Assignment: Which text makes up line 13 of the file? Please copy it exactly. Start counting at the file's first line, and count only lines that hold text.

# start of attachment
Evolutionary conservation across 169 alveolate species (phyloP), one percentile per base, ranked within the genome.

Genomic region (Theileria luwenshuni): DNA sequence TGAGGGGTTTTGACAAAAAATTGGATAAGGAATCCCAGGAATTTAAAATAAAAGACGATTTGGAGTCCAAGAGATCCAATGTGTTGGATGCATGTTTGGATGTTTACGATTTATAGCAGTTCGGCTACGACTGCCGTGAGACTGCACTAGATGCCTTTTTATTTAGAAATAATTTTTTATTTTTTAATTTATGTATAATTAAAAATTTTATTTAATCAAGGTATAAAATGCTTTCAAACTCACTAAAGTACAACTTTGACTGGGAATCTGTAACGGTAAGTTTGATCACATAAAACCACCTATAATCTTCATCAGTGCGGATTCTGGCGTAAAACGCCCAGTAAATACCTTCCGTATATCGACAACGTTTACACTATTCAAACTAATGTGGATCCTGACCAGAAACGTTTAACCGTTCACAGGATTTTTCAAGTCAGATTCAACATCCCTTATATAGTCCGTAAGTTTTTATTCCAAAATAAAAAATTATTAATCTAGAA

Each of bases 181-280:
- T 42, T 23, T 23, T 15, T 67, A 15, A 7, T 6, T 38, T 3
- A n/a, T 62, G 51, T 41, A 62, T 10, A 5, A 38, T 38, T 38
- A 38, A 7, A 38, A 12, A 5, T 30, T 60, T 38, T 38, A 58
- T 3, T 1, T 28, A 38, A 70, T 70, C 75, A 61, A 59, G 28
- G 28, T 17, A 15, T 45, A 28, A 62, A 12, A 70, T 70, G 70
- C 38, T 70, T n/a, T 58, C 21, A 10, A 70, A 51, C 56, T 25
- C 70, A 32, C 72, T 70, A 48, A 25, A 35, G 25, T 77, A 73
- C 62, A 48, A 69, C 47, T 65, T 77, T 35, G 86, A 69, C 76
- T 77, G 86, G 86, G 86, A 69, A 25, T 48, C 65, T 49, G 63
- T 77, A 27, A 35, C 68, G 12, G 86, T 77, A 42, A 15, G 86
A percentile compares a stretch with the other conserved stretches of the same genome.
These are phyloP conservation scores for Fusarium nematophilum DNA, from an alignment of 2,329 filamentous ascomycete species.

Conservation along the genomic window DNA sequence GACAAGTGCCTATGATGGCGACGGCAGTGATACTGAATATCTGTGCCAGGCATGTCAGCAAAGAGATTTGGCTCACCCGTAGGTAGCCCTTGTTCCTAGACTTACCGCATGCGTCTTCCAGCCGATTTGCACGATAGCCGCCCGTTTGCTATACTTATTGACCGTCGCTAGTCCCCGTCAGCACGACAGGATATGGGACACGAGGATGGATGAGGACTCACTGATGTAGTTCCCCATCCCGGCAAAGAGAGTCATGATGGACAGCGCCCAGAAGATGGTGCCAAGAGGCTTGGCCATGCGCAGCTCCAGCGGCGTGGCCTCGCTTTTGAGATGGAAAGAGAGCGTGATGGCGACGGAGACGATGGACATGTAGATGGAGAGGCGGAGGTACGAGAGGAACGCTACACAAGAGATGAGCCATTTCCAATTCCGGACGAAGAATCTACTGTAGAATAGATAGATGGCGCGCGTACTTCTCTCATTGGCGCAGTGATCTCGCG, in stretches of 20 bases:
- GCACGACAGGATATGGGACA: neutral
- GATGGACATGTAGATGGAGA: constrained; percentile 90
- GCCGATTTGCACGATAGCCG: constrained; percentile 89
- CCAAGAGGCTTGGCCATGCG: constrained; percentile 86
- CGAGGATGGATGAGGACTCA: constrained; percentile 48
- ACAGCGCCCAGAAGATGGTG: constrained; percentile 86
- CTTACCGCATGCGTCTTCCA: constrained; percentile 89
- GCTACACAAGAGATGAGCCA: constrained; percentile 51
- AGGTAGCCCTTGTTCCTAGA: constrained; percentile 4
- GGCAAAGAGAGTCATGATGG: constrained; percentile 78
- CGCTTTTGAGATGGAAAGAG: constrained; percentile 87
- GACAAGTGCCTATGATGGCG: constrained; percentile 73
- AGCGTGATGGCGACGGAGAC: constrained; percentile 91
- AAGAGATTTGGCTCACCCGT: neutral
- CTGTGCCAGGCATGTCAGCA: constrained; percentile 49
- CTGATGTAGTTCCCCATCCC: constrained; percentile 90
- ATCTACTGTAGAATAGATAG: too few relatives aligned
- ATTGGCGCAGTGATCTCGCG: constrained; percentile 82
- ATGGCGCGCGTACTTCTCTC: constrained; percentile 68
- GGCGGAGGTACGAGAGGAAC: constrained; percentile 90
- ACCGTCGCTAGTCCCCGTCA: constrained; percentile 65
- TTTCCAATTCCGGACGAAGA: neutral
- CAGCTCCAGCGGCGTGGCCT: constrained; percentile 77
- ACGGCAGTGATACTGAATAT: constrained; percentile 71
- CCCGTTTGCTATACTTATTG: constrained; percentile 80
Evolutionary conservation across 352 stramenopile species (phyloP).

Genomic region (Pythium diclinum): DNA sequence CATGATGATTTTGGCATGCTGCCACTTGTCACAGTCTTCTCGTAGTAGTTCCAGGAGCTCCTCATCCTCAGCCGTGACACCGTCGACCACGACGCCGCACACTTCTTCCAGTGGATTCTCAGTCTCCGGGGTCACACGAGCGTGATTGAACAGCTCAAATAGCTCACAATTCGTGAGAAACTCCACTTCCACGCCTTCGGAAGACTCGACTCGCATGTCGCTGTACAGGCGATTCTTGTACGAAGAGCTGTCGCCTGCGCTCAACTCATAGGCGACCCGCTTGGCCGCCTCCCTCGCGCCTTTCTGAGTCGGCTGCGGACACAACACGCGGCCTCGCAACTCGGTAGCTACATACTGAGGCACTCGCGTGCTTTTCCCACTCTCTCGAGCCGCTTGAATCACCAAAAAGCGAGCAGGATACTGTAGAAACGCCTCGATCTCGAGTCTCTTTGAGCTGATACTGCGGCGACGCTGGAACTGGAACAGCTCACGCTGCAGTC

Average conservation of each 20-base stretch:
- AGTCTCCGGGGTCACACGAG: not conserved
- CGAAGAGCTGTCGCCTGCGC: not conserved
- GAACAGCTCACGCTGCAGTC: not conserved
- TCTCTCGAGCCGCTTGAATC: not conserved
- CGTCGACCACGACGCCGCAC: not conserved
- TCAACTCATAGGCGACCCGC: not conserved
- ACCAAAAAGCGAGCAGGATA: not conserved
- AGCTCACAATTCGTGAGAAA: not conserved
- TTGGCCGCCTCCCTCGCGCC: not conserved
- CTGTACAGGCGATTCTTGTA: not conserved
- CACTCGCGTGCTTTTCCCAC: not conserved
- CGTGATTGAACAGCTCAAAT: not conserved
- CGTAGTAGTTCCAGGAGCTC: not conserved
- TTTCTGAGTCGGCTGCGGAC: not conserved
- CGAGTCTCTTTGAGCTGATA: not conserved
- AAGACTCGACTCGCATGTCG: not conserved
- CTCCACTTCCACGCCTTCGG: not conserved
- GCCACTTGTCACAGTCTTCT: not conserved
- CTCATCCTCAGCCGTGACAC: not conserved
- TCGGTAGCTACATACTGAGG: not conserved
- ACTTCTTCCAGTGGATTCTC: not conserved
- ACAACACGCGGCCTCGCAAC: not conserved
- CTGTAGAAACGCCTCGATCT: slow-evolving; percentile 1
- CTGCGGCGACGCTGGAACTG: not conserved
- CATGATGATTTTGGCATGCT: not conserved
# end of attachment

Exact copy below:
- T 77, A 27, A 35, C 68, G 12, G 86, T 77, A 42, A 15, G 86